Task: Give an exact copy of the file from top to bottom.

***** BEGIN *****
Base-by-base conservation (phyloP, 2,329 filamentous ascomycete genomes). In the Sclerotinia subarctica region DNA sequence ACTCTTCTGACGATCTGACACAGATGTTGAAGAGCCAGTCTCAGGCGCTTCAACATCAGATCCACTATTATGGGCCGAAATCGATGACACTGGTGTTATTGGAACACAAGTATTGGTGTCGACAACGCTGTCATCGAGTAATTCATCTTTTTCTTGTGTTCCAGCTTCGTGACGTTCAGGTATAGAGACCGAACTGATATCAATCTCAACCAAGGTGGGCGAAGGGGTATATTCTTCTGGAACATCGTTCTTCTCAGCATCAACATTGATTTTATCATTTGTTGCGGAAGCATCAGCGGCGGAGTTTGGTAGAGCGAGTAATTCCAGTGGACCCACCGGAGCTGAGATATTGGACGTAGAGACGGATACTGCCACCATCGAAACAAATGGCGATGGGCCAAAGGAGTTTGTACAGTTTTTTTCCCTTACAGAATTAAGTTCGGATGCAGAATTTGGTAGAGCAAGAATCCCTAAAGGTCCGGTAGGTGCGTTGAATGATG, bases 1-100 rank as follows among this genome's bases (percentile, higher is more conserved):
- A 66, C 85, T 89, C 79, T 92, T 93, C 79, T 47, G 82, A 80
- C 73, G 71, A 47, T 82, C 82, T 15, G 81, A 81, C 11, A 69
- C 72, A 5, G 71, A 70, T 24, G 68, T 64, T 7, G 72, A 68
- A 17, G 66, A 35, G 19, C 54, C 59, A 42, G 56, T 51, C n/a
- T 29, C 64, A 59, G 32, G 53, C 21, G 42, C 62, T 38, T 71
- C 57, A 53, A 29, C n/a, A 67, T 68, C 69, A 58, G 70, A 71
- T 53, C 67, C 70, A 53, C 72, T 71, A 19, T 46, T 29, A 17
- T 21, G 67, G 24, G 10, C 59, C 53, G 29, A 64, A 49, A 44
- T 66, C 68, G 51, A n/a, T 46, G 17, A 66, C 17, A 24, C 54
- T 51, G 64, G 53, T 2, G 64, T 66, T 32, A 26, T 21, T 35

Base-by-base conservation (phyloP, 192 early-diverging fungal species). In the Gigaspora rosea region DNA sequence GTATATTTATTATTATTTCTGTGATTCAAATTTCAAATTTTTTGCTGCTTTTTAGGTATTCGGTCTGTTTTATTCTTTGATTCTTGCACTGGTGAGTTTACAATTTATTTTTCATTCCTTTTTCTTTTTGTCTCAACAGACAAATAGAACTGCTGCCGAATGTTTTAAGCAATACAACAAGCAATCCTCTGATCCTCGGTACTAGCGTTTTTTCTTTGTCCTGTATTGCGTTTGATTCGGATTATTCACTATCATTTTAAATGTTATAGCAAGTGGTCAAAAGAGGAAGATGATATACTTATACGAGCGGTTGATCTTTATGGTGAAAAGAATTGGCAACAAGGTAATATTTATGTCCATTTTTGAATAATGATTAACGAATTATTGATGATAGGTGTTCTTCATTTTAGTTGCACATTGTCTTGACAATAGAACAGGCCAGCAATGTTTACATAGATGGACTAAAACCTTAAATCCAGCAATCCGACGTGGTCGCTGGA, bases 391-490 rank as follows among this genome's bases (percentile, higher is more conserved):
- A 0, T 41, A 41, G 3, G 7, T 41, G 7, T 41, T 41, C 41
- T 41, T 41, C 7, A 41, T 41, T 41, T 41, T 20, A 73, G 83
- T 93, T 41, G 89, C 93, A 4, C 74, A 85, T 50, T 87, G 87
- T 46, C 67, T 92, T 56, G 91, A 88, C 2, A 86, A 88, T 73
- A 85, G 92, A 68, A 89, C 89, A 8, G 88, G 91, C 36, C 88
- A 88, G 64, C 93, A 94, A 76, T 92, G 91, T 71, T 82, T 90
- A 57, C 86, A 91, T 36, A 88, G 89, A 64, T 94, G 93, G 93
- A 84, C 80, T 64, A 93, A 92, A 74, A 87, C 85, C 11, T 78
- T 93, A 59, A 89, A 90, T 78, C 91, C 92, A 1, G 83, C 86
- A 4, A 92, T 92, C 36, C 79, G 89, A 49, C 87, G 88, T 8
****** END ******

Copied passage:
Base-by-base conservation (phyloP, 2,329 filamentous ascomycete genomes). In the Sclerotinia subarctica region DNA sequence ACTCTTCTGACGATCTGACACAGATGTTGAAGAGCCAGTCTCAGGCGCTTCAACATCAGATCCACTATTATGGGCCGAAATCGATGACACTGGTGTTATTGGAACACAAGTATTGGTGTCGACAACGCTGTCATCGAGTAATTCATCTTTTTCTTGTGTTCCAGCTTCGTGACGTTCAGGTATAGAGACCGAACTGATATCAATCTCAACCAAGGTGGGCGAAGGGGTATATTCTTCTGGAACATCGTTCTTCTCAGCATCAACATTGATTTTATCATTTGTTGCGGAAGCATCAGCGGCGGAGTTTGGTAGAGCGAGTAATTCCAGTGGACCCACCGGAGCTGAGATATTGGACGTAGAGACGGATACTGCCACCATCGAAACAAATGGCGATGGGCCAAAGGAGTTTGTACAGTTTTTTTCCCTTACAGAATTAAGTTCGGATGCAGAATTTGGTAGAGCAAGAATCCCTAAAGGTCCGGTAGGTGCGTTGAATGATG, bases 1-100 rank as follows among this genome's bases (percentile, higher is more conserved):
- A 66, C 85, T 89, C 79, T 92, T 93, C 79, T 47, G 82, A 80
- C 73, G 71, A 47, T 82, C 82, T 15, G 81, A 81, C 11, A 69
- C 72, A 5, G 71, A 70, T 24, G 68, T 64, T 7, G 72, A 68
- A 17, G 66, A 35, G 19, C 54, C 59, A 42, G 56, T 51, C n/a
- T 29, C 64, A 59, G 32, G 53, C 21, G 42, C 62, T 38, T 71
- C 57, A 53, A 29, C n/a, A 67, T 68, C 69, A 58, G 70, A 71
- T 53, C 67, C 70, A 53, C 72, T 71, A 19, T 46, T 29, A 17
- T 21, G 67, G 24, G 10, C 59, C 53, G 29, A 64, A 49, A 44
- T 66, C 68, G 51, A n/a, T 46, G 17, A 66, C 17, A 24, C 54
- T 51, G 64, G 53, T 2, G 64, T 66, T 32, A 26, T 21, T 35

Base-by-base conservation (phyloP, 192 early-diverging fungal species). In the Gigaspora rosea region DNA sequence GTATATTTATTATTATTTCTGTGATTCAAATTTCAAATTTTTTGCTGCTTTTTAGGTATTCGGTCTGTTTTATTCTTTGATTCTTGCACTGGTGAGTTTACAATTTATTTTTCATTCCTTTTTCTTTTTGTCTCAACAGACAAATAGAACTGCTGCCGAATGTTTTAAGCAATACAACAAGCAATCCTCTGATCCTCGGTACTAGCGTTTTTTCTTTGTCCTGTATTGCGTTTGATTCGGATTATTCACTATCATTTTAAATGTTATAGCAAGTGGTCAAAAGAGGAAGATGATATACTTATACGAGCGGTTGATCTTTATGGTGAAAAGAATTGGCAACAAGGTAATATTTATGTCCATTTTTGAATAATGATTAACGAATTATTGATGATAGGTGTTCTTCATTTTAGTTGCACATTGTCTTGACAATAGAACAGGCCAGCAATGTTTACATAGATGGACTAAAACCTTAAATCCAGCAATCCGACGTGGTCGCTGGA, bases 391-490 rank as follows among this genome's bases (percentile, higher is more conserved):
- A 0, T 41, A 41, G 3, G 7, T 41, G 7, T 41, T 41, C 41
- T 41, T 41, C 7, A 41, T 41, T 41, T 41, T 20, A 73, G 83
- T 93, T 41, G 89, C 93, A 4, C 74, A 85, T 50, T 87, G 87
- T 46, C 67, T 92, T 56, G 91, A 88, C 2, A 86, A 88, T 73
- A 85, G 92, A 68, A 89, C 89, A 8, G 88, G 91, C 36, C 88
- A 88, G 64, C 93, A 94, A 76, T 92, G 91, T 71, T 82, T 90
- A 57, C 86, A 91, T 36, A 88, G 89, A 64, T 94, G 93, G 93
- A 84, C 80, T 64, A 93, A 92, A 74, A 87, C 85, C 11, T 78
- T 93, A 59, A 89, A 90, T 78, C 91, C 92, A 1, G 83, C 86
- A 4, A 92, T 92, C 36, C 79, G 89, A 49, C 87, G 88, T 8